JAKARTA (Reuters) - A slide in the Philippines’ economic growth to its weakest in three years wraps up a slew of dismal data from Southeast Asia and adds pressure on governments to unleash some of their fiscal spending firepower given the limitation of monetary policy now.
After years of low interest rates and cheap money, consumers and companies across much of the region are burdened by weighty debts, making monetary stimulus less effective. An expected uptick in inflation also suggests limited room for further rate cuts.
“Monetary policy has lost its punch... but we’re not really seeing the fiscal authorities step up,” said economist Fred Neumann at HSBC bank.
Southeast Asian economies are losing momentum and recent data offers little hope of a rebound in the second quarter, especially as demand from regional powerhouse China sputters.
Yet governments seem unable to spend, even after falling oil prices delivered big budget windfalls, as political stalemates and corruption probes create bottlenecks for investment.
Philippine January-March annual growth slipped to its slowest in more than three years due to weak exports and public spending, data showed on Thursday. Meanwhile, annual growth in Indonesia, the region’s largest economy, dropped to a six-year low. Growth moderated in Malaysia, too.
When world oil prices plunged in mid-2014, making the region’s near-universal energy subsidies less costly, many economists predicted a big boost from government spending which hasn’t materialized.
“Now, nearly a year later, it has become obvious that fiscal policy stimulus has simply failed to gain traction in a number of key economies,” ANZ bank said in a research report.
In Indonesia, President Joko Widodo took advantage of cheap oil to scrap petrol subsidies and channel the savings into infrastructure improvements. But by mid-May, less than 4 percent of the government’s $22 billion capital budget for this year had been spent, as many projects remain tied up in red tape.
Thailand’s military government wants to spend $98 billion on infrastructure by 2022, but many economists doubt it will manage. Almost eight months into the fiscal year that began in October, two-thirds of the $10 billion budget for capital projects is unspent as the junta seeks to combat corruption.
“We think government infrastructure investment will continue to face high risk of delays,” Credit Suisse’s Santitarn Sathirathai said in a report, as he cut his Thai growth forecast for this year to 3.1 percent from 3.7 percent.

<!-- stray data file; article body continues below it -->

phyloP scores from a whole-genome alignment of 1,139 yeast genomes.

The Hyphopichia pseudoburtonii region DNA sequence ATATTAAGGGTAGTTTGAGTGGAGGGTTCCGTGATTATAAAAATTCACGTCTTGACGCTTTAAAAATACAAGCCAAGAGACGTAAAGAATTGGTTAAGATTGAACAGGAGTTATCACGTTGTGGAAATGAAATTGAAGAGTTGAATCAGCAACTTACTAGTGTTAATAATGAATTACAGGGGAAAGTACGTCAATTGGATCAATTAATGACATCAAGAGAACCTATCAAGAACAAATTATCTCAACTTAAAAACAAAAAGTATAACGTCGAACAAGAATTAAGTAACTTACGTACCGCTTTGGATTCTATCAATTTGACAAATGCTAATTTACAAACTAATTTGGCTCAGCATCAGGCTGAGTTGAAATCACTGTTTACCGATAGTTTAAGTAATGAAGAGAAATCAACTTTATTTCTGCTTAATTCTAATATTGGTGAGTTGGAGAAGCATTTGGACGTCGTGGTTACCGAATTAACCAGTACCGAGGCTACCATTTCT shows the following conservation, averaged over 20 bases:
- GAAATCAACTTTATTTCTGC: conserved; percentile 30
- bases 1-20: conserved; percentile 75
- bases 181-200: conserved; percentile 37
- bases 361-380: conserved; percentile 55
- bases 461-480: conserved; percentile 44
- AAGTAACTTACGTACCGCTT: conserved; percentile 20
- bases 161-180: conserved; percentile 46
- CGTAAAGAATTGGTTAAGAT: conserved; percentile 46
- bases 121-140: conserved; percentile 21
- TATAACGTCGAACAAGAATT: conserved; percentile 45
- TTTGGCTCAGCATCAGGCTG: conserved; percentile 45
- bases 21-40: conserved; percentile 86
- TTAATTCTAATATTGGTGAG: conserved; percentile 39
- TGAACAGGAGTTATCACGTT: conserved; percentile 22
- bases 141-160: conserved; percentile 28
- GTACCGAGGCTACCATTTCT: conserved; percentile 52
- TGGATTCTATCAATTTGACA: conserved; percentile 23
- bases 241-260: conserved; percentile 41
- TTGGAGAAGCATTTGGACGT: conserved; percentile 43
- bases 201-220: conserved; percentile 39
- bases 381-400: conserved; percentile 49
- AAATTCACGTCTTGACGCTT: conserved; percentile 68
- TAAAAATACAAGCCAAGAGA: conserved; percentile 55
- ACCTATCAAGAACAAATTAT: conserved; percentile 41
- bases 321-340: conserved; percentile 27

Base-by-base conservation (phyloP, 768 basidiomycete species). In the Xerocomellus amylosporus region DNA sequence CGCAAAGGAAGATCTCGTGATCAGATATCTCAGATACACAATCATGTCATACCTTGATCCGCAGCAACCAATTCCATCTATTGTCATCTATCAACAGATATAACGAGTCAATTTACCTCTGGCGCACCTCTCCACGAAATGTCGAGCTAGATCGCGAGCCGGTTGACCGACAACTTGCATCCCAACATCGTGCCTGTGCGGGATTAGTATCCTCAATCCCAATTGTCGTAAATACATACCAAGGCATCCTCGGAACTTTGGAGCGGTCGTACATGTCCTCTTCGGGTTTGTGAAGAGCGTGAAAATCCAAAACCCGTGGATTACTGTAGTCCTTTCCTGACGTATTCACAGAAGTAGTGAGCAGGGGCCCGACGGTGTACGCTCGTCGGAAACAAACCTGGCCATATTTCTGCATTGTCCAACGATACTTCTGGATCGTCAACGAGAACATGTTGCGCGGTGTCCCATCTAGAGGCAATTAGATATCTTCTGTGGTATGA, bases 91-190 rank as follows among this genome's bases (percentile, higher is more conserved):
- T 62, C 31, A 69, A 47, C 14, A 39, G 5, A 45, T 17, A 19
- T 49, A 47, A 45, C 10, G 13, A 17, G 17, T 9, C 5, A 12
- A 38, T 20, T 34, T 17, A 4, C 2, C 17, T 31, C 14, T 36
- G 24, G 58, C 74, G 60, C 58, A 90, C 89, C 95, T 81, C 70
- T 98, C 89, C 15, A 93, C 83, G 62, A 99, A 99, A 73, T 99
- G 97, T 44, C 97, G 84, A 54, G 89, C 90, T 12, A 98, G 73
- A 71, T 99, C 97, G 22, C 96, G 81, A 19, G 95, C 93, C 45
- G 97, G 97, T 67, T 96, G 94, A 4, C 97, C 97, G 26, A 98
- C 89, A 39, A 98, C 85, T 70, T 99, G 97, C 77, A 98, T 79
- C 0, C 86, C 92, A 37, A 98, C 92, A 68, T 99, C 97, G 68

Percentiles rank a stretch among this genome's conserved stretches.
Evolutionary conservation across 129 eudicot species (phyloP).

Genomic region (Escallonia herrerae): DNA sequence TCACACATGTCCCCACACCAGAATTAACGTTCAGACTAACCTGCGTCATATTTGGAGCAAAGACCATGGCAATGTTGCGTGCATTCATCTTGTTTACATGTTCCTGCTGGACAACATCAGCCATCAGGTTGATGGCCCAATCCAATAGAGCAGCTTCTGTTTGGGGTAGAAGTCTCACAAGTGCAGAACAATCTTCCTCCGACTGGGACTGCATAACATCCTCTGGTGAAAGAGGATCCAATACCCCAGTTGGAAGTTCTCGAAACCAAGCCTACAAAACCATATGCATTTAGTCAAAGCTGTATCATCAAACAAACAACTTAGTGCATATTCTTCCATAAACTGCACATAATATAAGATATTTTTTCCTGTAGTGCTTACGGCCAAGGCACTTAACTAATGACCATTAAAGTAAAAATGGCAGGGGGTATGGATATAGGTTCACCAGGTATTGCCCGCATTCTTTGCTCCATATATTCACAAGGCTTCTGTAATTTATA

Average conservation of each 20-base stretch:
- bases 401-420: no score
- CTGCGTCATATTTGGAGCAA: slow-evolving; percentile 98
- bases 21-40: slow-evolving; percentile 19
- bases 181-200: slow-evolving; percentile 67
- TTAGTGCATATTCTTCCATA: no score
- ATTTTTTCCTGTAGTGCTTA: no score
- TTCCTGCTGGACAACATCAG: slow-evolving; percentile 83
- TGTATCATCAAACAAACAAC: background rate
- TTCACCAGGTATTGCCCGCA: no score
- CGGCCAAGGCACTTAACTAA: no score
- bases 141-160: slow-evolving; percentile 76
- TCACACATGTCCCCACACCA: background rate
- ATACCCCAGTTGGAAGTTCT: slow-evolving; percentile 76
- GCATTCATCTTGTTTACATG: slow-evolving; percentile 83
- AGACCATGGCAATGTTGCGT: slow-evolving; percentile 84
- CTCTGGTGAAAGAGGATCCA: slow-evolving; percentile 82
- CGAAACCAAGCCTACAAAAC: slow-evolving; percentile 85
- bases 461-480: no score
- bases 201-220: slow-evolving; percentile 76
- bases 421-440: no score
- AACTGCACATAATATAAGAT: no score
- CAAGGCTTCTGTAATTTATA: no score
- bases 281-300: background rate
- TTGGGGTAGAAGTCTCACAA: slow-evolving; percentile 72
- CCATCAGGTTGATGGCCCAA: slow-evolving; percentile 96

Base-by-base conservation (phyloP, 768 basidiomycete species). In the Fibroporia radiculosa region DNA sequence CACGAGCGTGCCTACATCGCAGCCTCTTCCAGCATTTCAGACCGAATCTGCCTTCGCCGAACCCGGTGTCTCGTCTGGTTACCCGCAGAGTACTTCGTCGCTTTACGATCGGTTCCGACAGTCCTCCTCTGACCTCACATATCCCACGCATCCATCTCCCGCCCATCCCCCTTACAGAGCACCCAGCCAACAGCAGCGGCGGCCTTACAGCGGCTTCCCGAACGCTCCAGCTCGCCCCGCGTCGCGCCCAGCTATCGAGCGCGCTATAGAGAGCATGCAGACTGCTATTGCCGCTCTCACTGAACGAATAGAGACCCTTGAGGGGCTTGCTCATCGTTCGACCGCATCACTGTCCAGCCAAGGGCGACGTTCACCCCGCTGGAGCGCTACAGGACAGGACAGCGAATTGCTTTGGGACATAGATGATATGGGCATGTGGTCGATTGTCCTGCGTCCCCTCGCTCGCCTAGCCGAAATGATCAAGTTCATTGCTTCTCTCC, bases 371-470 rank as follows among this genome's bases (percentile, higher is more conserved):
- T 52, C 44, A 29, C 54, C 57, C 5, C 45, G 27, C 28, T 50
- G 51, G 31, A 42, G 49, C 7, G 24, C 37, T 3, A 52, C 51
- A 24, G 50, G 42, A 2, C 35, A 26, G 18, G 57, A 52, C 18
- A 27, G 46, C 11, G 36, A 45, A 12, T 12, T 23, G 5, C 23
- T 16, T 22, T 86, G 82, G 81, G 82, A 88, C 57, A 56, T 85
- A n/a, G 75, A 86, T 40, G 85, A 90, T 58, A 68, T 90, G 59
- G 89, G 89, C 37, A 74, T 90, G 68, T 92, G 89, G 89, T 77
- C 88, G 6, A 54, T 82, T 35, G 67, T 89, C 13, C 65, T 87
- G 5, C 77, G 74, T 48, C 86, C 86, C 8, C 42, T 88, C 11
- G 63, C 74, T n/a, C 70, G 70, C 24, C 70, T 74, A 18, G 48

President Benigno Aquino’s government in the Philippines has also spent less than planned, and slow budget disbursal dragged down first-quarter growth.
“Public spending is simply not recovering from the lingering effects of a corruption scandal,” said ANZ.
Governments have been leaning on central banks to deploy stimulus, but with inflation looking set to pick up, it is becoming harder for policymakers to add to recent rate cuts.
Central banks are worried about high household debt and capital outflows when U.S. interest rates rise. The rupiah is Southeast Asia’s worst-performing currency this year, down by about 6 percent against the dollar.
After data showed government spending stalled in the first quarter, contributing to weak growth, Bank Indonesia governor Agus Martowardojo said Widodo’s budget would not boost growth unless the money was spent.
“It came with a huge responsibility to execute the budget in a timely manner,” he said.
Only in Malaysia, which as a net oil exporter has been hit hard by sliding crude prices, does a big budget deficit and relatively high public debt make pump-priming risky.
Cheap oil allowed Prime Minister Najib Razak to get rid of fuel subsidies, but his government is reeling from a collapse in petrodollar receipts, which account for 30 percent of its revenue.
HSBC’s Neumann said fiscal conservatism was preventing other governments from using tax cuts or similar handouts that might boost growth sooner. “They could afford it, but they’re still not doing it.”
Additional reporting by Orathai Sriring in BANGKOK; Editing by John Mair and Jacqueline Wong